It used to be that wedding planners were considered a luxury for the wealthy and/or celebrities. Nothing could be further from the truth. If you are recently engaged, or even one month from your wedding and need a little help, here is a sensible, intelligent and real guide to finding that special someone who can get you down the aisle to your other special someone with style. These are the quick, crucial bullet points you need NOW:
1) Talk to friends, vendors and look at blogs and sites that you trust. Ask their recommendations. Schedule meetings with at least three highly vetted consultants/planners after checking out their websites and seeing their work. Come armed with questions and use this as your guide. Most of all, follow your gut and see who you click with. Those consultations should be by appointment only and of course, gratis!
2) First question: do you like their style (of manners, humour, dress, organization)? Does he or she make you smile/feel calm? If so, that’s a good sign you’ll be a great team. Remember, a wedding planner is part budget guru, part organizational ninja, part shrink, part style consultant and part family therapist. He or she (and their team) will be your sanity, your laugh, your respite and your guide. Choose wisely!
3) How long has he/she been in business? How many weddings has he/she executed? If the answer is “I planned my own wedding and it was SO much fun” or, ditto, “I planned my daughter’s wedding and it was so fulfilling!” then, run. These are called hobbyists and there are hundreds of them masquerading as experienced pros. Taking a class in wedding planning does not make a wedding planner, either. You want to make sure your planner has done at least 50 weddings. A good rule of thumb is also at least three years in business. Do they have any lawsuits filed against them? Bad sign. Do they get lots of local and national press? GREAT sign.
4) Do they have a variety of ways to plan, such as full-service (best for most brides), weekend of and hourly? Are they reachable during most business hours and some after hours? Don’t abuse it and call at 3 am in a panic, but expect that they will get back to you promptly when you have burning issues. Planners live on their smartphones, so text and email as well. They are super organized!
5) If they charge extra for rehearsal and rehearsal dinner, that’s a a red flag. Great wedding planners will also take care of that and brunch the day after. Your ideal planner may even offer to pack you for your honeymoon and make sure a car take you to the airport. Soup to nuts is why you pay a premium for excellence! If you opt for a more abbreviated planning experience, expect great attention and excellence as well. “Day of” is never really “Day Of” – your planner should start meeting with you a few weeks prior and know your wedding like the palm of his/her hand, double checking contracts, drawing up timelines, vendor lists and being on-site for the big event, setup, breakdown and other parties.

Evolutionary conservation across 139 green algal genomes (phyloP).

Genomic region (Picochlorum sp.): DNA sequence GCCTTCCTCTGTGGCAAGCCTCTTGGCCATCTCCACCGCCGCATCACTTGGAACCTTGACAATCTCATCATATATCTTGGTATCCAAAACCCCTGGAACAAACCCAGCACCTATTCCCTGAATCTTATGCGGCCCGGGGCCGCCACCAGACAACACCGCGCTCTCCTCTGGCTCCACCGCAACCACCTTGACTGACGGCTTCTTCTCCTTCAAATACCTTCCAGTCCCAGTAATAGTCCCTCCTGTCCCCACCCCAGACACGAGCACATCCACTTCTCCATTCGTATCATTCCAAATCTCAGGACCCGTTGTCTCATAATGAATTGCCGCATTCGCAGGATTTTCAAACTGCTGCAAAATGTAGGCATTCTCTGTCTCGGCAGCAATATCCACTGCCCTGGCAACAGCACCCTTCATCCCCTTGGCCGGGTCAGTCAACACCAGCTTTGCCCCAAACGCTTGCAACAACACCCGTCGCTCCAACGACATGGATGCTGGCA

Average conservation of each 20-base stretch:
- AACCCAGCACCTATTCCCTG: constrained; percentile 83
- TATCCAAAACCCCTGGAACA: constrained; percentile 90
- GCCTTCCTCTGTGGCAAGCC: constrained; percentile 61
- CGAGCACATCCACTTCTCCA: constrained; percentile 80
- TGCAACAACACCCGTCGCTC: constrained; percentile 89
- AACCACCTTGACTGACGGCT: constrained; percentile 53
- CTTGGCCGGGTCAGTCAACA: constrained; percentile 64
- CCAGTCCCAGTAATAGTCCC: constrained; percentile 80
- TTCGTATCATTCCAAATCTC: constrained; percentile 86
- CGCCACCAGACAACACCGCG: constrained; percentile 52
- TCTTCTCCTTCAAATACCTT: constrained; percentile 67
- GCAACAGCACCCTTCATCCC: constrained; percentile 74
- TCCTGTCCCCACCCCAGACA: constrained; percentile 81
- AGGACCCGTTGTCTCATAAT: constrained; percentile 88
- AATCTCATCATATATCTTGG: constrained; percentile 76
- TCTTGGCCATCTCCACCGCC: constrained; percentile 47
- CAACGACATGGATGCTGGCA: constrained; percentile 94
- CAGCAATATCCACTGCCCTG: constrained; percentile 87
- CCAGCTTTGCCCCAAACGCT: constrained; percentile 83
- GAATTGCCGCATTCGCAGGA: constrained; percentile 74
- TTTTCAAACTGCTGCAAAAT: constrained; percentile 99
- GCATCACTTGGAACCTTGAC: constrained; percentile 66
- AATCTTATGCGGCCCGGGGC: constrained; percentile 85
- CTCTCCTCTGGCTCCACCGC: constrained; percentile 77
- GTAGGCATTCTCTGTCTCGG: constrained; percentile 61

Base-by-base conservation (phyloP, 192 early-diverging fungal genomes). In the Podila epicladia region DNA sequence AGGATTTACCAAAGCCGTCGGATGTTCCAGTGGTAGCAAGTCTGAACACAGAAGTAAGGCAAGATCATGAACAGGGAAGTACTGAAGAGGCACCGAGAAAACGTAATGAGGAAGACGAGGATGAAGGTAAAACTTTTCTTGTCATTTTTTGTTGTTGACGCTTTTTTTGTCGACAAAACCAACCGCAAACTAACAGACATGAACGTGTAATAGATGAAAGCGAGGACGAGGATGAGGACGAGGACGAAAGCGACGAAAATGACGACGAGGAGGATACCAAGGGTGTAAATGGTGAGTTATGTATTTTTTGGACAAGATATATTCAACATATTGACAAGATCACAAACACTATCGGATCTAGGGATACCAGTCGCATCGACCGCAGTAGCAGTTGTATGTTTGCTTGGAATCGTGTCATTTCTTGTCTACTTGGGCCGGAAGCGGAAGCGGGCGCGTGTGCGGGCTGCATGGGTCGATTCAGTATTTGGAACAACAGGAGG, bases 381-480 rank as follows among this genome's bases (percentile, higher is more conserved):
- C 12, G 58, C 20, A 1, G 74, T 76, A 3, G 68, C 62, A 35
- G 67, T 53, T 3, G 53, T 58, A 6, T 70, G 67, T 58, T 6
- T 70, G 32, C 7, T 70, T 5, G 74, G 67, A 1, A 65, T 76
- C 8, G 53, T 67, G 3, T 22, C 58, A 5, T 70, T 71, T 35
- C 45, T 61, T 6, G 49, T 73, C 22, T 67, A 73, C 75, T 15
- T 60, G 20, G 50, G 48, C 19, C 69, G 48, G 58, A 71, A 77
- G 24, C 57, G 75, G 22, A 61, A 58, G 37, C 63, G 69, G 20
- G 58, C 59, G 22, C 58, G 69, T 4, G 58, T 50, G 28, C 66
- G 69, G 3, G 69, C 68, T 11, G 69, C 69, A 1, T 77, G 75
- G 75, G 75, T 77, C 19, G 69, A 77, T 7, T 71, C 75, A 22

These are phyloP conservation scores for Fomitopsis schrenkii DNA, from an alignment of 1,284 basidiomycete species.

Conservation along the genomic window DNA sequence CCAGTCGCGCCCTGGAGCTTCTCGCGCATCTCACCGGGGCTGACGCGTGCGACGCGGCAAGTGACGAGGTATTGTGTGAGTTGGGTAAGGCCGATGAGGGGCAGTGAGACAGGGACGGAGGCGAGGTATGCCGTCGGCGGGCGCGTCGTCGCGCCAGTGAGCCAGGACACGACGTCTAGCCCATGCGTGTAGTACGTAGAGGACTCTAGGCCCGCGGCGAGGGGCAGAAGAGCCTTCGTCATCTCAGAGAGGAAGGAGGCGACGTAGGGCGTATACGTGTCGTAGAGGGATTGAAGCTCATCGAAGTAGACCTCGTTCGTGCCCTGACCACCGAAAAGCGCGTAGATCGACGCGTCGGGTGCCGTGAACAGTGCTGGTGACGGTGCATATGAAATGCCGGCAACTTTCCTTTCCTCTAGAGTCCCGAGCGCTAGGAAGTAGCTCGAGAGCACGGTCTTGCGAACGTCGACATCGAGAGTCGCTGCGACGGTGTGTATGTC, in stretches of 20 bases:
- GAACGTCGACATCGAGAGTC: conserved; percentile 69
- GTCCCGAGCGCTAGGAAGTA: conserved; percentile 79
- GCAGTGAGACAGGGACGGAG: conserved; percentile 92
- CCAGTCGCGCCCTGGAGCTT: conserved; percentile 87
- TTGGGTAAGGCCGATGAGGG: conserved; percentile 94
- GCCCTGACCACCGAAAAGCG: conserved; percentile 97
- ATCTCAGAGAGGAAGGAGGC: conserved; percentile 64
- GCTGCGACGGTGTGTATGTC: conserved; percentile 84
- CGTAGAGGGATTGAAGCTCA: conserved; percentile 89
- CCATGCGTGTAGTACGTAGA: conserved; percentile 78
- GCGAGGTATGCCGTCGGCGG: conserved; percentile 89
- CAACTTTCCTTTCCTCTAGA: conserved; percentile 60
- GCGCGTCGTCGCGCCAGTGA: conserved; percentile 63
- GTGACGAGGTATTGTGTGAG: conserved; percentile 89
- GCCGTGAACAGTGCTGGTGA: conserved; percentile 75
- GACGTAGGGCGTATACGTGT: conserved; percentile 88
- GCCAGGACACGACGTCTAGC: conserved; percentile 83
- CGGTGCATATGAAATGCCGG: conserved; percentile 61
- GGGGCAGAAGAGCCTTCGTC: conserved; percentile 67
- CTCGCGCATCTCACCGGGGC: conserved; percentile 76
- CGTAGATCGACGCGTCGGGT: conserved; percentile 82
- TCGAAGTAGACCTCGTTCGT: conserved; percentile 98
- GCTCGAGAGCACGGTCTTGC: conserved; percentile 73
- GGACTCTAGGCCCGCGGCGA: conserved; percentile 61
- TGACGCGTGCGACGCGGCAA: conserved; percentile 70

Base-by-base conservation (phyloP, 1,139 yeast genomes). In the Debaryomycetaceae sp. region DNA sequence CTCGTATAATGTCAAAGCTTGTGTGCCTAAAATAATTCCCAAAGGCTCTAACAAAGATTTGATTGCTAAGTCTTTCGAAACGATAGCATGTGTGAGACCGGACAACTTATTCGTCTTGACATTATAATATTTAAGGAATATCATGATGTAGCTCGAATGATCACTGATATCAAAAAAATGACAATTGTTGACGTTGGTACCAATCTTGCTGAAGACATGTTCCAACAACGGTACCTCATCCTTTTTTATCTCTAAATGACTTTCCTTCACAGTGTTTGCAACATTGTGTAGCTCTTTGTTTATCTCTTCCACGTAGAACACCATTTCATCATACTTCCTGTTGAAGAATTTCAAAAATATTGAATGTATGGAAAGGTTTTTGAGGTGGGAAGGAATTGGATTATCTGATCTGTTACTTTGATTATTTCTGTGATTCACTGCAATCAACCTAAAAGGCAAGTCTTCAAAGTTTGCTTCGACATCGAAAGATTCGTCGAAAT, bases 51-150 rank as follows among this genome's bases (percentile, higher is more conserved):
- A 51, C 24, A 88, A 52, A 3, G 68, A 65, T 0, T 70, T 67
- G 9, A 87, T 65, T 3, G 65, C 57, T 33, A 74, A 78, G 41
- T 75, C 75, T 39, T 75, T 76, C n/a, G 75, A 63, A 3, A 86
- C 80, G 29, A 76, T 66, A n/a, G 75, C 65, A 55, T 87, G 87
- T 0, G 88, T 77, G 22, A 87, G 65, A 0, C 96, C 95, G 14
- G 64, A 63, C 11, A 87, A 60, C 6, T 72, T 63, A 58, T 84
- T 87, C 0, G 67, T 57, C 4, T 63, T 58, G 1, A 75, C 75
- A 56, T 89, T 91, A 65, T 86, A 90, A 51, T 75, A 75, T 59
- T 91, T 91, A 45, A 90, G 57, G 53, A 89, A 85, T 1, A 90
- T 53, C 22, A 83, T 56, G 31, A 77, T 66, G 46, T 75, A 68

6) Speaking of money – cheaper is never better with wedding planners. A great wedding planner will pay for him or herself given they have the relationships with all the best vendors – they buy in volume and will get MUCH better prices for you on cakes, site rentals, floral design, stationery, photographers, caterers. They know the BEST vendors in the business and will offer you many choices for each facet of your wedding. Sadly, to a vendor, YOU are a one-trick pony (I know this seems harsh, but you only get married once, right?), but that planner is their bread and butter and they will go out of their way to please a planner. What may seem a little steep is actually going to come out as a budget saver for you. Great wedding planners will follow your budget to the letter and keep you there. Awesome!
7) To that point, a wedding planner who takes kickbacks from vendors is NOT ethical or for you. He/she is your advocate and charges you enough money. This also means he/she will use the same vendors over and over, without regard for your personal style. Double-dipping to line their pockets? Run away. It’s a valid question to ask. It is unethical and immoral.